A not-so-positive change in 2003 is a reduction in the allowance for medical mileage. In the past, caregivers were allowed to deduct 13 cents per caregiving mile in 2002; now the allowance is down to 12 cents. "However, it will go up to 14 cents in 2004, due to the cost of running an auto as calculated by the IRS," says Katz.
Understanding the Laws
According to AARP, 22 states help caregivers with their caregiving financial responsibilities by providing them with tax credits and deductions. The state tax credit programs, in addition to federal tax credits, help reduce the amount of income tax a family must pay every year. With the increased expense of caring for a loved one, it is important for caregivers to take advantage of any and all tax benefits and credits they can.
In order to be eligible, there are a few key things to note relating to your caregiver status. As stated earlier, you must have provided more than half a person's support, even if you are sharing that responsibility with other members of your family, such as siblings. The National Financial Planning Support Center lists three other key elements in determining the eligibility of tax advantages. First, the person you are supporting must be a relative, or someone who has lived with you for the year, though a non-relative living in a nursing home or assisted-living facility will still qualify.
Secondly, your loved one must be a U.S. citizen or a resident in the United States, Canada or Mexico.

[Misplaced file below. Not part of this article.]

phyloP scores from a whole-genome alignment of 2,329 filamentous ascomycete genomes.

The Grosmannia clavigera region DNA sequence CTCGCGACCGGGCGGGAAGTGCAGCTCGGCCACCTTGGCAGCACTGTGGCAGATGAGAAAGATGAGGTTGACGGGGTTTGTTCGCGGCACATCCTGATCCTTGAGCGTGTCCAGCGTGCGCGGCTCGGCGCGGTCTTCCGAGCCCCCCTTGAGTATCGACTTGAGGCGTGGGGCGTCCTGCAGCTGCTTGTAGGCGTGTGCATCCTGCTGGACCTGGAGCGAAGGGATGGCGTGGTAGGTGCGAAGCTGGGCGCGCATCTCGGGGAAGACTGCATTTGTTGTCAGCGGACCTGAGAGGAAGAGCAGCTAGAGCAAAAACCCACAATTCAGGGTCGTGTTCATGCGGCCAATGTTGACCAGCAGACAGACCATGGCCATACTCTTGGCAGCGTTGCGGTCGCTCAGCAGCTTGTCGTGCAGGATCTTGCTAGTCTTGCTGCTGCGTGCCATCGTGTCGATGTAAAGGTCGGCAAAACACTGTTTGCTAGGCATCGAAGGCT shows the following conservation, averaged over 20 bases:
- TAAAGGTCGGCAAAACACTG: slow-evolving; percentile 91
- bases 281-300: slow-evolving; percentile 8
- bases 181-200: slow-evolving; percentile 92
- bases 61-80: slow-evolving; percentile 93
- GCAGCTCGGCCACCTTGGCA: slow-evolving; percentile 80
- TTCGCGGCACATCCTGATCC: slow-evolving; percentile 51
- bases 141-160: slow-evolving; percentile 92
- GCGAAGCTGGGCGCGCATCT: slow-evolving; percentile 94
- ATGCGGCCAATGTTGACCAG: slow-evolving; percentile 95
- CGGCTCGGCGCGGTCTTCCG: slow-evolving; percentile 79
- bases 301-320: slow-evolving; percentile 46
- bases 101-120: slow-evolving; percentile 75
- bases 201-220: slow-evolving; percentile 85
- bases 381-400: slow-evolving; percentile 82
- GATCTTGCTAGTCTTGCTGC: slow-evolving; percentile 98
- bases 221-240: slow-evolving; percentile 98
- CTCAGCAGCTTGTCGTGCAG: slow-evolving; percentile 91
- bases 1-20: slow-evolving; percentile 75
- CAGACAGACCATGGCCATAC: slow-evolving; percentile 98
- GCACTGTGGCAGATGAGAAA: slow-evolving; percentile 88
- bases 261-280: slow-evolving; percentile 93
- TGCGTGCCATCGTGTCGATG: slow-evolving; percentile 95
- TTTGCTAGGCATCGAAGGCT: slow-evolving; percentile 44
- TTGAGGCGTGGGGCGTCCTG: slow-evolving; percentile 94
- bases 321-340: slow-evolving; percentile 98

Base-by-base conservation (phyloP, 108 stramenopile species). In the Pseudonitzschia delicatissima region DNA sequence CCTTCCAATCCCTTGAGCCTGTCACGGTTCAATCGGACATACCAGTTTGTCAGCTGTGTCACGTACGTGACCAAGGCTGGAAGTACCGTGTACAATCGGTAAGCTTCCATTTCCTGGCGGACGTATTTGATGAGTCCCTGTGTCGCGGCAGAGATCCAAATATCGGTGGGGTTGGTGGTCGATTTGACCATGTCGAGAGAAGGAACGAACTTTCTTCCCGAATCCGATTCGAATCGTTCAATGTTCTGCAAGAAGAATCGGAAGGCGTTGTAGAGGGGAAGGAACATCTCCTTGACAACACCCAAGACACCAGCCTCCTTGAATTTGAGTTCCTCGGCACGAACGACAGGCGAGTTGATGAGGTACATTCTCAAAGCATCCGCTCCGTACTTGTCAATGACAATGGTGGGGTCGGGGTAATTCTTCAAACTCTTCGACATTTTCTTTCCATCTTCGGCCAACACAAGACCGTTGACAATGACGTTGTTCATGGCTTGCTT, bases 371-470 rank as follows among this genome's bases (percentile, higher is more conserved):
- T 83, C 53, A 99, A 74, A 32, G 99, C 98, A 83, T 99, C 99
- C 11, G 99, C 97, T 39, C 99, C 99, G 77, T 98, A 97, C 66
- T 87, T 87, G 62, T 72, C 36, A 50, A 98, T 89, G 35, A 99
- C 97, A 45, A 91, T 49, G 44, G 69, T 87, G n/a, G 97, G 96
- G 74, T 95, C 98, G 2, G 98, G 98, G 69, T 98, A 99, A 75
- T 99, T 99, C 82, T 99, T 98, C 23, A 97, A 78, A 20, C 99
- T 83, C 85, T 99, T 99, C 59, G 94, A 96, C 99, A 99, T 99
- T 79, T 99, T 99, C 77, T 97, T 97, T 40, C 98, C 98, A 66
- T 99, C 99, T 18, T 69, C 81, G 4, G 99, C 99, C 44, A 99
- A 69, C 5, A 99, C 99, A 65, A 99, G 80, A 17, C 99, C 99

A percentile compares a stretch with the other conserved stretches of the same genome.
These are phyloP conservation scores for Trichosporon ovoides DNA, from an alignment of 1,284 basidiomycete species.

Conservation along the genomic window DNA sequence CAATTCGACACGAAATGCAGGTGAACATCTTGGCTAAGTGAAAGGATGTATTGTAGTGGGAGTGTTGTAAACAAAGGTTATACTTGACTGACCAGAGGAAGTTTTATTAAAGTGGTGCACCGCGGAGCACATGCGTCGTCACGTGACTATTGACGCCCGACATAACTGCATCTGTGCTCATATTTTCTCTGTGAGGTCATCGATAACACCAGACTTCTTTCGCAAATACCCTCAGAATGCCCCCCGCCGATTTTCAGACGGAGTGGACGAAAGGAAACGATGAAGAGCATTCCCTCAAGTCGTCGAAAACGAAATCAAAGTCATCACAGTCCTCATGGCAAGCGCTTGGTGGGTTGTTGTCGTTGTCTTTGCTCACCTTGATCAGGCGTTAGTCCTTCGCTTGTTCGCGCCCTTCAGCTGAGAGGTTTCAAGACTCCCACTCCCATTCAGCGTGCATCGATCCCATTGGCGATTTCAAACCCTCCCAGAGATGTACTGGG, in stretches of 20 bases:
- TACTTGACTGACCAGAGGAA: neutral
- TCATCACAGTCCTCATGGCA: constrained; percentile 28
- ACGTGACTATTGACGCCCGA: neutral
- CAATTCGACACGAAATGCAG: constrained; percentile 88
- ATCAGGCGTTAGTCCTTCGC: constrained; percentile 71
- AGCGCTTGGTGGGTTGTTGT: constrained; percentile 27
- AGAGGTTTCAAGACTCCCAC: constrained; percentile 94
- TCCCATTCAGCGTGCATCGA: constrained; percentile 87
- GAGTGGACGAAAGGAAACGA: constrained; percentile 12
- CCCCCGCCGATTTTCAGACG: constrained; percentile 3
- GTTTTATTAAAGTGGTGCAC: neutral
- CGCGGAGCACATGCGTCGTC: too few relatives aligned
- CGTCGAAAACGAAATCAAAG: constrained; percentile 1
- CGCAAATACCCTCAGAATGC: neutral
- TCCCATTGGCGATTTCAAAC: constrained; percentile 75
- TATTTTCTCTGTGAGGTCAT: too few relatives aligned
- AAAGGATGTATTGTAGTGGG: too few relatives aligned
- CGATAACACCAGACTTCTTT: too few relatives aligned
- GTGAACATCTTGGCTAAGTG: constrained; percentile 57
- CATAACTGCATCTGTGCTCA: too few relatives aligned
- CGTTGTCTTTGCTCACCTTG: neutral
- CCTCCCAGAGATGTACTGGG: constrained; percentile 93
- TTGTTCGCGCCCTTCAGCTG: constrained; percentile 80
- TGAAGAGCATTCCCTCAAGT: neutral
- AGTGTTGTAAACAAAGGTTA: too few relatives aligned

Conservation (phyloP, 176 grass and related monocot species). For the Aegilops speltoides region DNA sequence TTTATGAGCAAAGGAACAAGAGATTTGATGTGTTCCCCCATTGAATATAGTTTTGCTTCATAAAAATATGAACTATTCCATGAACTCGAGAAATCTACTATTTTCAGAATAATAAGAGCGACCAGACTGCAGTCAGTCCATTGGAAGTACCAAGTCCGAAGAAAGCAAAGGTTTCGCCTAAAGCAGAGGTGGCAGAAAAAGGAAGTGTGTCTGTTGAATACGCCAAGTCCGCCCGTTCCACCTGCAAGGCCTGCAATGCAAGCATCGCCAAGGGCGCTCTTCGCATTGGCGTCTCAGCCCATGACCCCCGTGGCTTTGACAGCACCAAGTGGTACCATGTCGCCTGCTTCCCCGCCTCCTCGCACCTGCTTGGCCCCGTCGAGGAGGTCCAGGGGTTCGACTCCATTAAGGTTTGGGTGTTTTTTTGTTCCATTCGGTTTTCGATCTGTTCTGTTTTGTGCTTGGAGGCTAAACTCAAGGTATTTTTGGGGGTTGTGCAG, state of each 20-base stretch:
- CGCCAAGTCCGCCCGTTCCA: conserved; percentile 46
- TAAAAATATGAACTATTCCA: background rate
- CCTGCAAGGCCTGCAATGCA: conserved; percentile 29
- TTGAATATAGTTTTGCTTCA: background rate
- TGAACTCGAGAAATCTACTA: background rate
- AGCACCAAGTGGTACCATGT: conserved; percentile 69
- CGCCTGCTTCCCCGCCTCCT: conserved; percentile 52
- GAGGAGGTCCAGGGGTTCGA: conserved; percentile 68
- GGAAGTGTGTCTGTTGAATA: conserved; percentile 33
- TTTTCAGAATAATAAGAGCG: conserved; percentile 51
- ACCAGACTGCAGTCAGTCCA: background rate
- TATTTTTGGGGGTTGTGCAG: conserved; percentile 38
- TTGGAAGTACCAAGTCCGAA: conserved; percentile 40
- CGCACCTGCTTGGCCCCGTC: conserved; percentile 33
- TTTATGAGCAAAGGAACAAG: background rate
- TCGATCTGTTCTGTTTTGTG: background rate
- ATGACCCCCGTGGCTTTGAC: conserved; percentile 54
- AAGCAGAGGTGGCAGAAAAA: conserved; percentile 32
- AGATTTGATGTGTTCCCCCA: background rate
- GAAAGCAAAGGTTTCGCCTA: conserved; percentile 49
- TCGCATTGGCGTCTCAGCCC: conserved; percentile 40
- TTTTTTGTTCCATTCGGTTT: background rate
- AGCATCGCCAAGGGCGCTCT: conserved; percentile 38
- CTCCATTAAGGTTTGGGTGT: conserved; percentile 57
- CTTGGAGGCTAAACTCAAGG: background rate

Lastly, your loved one cannot have filed a joint income-tax return for the same tax year unless it was filed only to claim a refund. If this is the case, then it may be more advantageous, from a tax standpoint, to file separate tax returns. Check with your state laws on community property before going this route.
If these requirements are met, then you can claim the medical expenses as part of your overall deduction, but only to the maximum 7.5% of your adjusted gross income. In order to claim your loved one as a dependent, certain criteria must be met. The elder person's gross income cannot be higher than the personal exemption amount for the tax year in question -- $3,050 in 2003 - in order to be considered your dependent. Keep in mind that not all income is included as gross income - for example, Social Security retirement benefits and any tax-free interest on investments are exempt.
If your loved one meets this criteria, you can claim him as your dependent, just as you would a dependent spouse or child. This results in a deduction on your taxes of $3,050 for 2003.
Other tax advantages and exemptions may be available to you, depending on the state you live in and your own personal filing status. It's always a good idea to consult with an accountant or a tax professional versed in disability-related tax law before finalizing your taxes.
Gwen Morrison lives in Lawrenceville, Georgia, and is a frequent contributor to this publication. She can be reached at email@example.com .
For more information on this topic, check out these resources:
Internal Revenue Service (IRS) website www.irs.gov plus these specific areas:
Family Caregiver Alliance website:
Find with keyword(s): Enter a keyword or phrase to search CaregiversHome's archives for related news topics, the latest news stories, timely times, and reference articles.
Bills, Bills, Bills: 8 Tips for Managing Your Loved One's Daily Finances -- 1/29/07
Plugging the Elder Care Dollar Drain: Becoming a Tax-Savvy Caregiver -- 1/29/07
A Caregivers Guide to Taxes -- 3/30/05
Family Caregivers May Qualify for Tax Breaks -- 1/22/08
Caregiver Taxes -- 3/30/05
Commercial use, redistribution or other forms of reuse of this information is strictly prohibited without the prior written permission of Pederson Publishing.